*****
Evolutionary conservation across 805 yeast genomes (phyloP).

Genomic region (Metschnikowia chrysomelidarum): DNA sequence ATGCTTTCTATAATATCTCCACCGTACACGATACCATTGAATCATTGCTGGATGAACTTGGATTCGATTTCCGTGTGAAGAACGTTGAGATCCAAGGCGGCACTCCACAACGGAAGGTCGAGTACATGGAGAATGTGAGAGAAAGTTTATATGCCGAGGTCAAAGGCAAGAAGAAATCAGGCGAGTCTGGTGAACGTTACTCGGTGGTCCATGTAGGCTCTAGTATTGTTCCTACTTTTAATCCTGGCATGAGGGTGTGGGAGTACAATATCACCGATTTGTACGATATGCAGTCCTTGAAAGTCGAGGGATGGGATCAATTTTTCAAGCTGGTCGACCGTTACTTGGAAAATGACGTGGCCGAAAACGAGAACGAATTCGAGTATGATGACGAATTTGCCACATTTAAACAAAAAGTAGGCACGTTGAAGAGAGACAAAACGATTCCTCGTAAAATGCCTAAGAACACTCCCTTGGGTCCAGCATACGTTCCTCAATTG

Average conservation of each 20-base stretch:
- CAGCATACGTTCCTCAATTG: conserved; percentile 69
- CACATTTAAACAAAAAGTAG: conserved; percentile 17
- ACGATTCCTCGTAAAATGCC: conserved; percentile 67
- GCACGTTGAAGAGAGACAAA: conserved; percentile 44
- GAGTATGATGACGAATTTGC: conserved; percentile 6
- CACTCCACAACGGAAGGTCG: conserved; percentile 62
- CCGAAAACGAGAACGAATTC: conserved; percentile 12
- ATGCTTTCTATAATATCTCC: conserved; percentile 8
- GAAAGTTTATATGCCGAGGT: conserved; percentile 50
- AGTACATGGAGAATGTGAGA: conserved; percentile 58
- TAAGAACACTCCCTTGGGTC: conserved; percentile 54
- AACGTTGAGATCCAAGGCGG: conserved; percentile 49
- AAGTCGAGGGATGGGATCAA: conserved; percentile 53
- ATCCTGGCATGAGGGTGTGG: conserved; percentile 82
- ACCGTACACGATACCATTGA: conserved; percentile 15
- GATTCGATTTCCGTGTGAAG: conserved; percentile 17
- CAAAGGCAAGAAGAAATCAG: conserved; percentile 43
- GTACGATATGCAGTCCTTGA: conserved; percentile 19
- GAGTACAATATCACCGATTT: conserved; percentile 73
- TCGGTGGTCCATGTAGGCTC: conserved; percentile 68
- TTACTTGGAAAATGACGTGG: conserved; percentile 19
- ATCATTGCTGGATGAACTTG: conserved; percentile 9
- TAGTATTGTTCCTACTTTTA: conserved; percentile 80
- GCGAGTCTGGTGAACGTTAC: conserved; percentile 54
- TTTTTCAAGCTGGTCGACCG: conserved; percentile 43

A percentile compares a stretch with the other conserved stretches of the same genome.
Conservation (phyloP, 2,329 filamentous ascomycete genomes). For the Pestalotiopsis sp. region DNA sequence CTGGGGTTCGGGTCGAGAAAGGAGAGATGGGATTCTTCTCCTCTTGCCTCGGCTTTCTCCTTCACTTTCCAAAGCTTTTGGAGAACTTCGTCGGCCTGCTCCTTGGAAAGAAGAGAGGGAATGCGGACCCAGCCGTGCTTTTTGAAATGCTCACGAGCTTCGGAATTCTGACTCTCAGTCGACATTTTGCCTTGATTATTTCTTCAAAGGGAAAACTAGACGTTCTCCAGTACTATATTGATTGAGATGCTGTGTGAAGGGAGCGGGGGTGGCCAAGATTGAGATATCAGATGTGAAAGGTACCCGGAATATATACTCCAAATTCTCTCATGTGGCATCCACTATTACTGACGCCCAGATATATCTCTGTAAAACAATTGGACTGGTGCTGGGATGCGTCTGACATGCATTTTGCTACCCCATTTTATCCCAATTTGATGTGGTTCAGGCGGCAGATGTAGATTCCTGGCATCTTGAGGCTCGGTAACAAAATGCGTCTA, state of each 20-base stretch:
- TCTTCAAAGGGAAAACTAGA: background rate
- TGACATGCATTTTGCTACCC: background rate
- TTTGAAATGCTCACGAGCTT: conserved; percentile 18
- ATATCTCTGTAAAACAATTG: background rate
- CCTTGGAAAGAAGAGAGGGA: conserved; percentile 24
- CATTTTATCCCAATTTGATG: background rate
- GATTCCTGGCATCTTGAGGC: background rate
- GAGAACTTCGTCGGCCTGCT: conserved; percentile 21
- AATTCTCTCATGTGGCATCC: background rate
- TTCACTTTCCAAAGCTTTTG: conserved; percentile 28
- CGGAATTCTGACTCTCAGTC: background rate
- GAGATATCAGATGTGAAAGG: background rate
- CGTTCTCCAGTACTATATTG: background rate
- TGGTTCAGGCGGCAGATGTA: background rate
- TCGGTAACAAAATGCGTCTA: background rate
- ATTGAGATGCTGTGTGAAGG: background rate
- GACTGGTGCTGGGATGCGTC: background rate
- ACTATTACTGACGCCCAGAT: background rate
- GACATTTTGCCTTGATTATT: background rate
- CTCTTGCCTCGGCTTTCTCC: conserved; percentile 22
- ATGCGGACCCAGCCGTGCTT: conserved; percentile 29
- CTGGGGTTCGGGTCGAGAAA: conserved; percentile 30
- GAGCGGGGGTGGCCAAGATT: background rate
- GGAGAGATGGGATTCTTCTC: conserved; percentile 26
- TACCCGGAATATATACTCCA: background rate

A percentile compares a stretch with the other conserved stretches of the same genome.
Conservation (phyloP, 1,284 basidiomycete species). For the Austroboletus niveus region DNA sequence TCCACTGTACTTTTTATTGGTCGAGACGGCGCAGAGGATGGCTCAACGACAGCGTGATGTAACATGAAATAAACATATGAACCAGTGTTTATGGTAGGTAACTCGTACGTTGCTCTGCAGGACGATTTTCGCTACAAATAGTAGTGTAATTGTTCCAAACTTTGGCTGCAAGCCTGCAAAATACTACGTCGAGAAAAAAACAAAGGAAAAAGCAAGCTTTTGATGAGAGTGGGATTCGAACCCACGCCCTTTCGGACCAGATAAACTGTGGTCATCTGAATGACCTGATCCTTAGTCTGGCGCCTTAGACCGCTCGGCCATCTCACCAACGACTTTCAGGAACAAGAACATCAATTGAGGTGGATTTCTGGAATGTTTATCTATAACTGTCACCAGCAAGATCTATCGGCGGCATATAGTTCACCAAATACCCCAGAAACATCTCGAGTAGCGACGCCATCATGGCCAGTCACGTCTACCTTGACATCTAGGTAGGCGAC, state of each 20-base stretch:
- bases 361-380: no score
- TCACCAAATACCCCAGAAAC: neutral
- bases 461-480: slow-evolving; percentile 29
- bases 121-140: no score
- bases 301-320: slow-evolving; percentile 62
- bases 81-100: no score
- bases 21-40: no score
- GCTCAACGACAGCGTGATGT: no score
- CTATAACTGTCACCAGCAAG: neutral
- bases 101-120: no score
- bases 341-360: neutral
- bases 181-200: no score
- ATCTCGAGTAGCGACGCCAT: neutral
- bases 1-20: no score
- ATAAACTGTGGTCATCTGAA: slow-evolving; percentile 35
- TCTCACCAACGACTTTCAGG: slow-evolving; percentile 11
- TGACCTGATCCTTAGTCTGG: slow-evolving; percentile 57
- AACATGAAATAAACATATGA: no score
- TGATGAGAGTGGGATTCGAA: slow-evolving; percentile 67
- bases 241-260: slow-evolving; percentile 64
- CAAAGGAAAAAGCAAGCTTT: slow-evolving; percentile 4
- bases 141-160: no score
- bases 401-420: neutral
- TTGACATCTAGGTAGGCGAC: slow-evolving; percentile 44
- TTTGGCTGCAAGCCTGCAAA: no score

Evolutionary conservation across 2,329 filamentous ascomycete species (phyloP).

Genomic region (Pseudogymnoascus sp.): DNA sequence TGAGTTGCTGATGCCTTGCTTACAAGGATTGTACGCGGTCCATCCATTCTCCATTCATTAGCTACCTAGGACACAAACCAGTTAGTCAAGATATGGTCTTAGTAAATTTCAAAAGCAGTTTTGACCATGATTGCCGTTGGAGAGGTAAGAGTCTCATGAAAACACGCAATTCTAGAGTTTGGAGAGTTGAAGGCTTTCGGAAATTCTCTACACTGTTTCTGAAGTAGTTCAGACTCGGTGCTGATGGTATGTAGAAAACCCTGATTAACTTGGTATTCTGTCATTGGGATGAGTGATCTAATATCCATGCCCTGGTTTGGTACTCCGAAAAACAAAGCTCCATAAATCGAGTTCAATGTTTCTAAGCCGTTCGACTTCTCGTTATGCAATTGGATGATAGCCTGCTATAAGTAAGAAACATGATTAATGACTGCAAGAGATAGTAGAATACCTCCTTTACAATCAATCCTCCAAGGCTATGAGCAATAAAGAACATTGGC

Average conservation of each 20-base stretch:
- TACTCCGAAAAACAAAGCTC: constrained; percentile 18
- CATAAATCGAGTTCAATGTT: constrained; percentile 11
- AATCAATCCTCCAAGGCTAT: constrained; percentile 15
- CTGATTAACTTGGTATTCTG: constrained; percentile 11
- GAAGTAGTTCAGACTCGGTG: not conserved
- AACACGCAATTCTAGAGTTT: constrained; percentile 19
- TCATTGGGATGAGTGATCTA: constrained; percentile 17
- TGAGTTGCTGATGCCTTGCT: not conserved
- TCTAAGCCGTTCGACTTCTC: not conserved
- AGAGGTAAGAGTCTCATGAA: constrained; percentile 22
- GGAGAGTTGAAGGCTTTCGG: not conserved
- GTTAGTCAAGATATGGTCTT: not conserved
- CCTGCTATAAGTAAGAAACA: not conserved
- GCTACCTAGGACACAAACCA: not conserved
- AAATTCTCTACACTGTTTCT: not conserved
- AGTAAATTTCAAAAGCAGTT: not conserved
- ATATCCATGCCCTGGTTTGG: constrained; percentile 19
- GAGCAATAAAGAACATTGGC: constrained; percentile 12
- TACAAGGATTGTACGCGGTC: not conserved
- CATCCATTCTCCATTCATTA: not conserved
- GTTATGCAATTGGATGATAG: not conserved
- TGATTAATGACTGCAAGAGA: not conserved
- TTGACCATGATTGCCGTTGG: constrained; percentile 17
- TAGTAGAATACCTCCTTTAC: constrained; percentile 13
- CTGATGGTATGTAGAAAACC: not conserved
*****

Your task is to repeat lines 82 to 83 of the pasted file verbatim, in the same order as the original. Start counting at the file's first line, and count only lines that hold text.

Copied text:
- TTTGGCTGCAAGCCTGCAAA: no score

Evolutionary conservation across 2,329 filamentous ascomycete species (phyloP).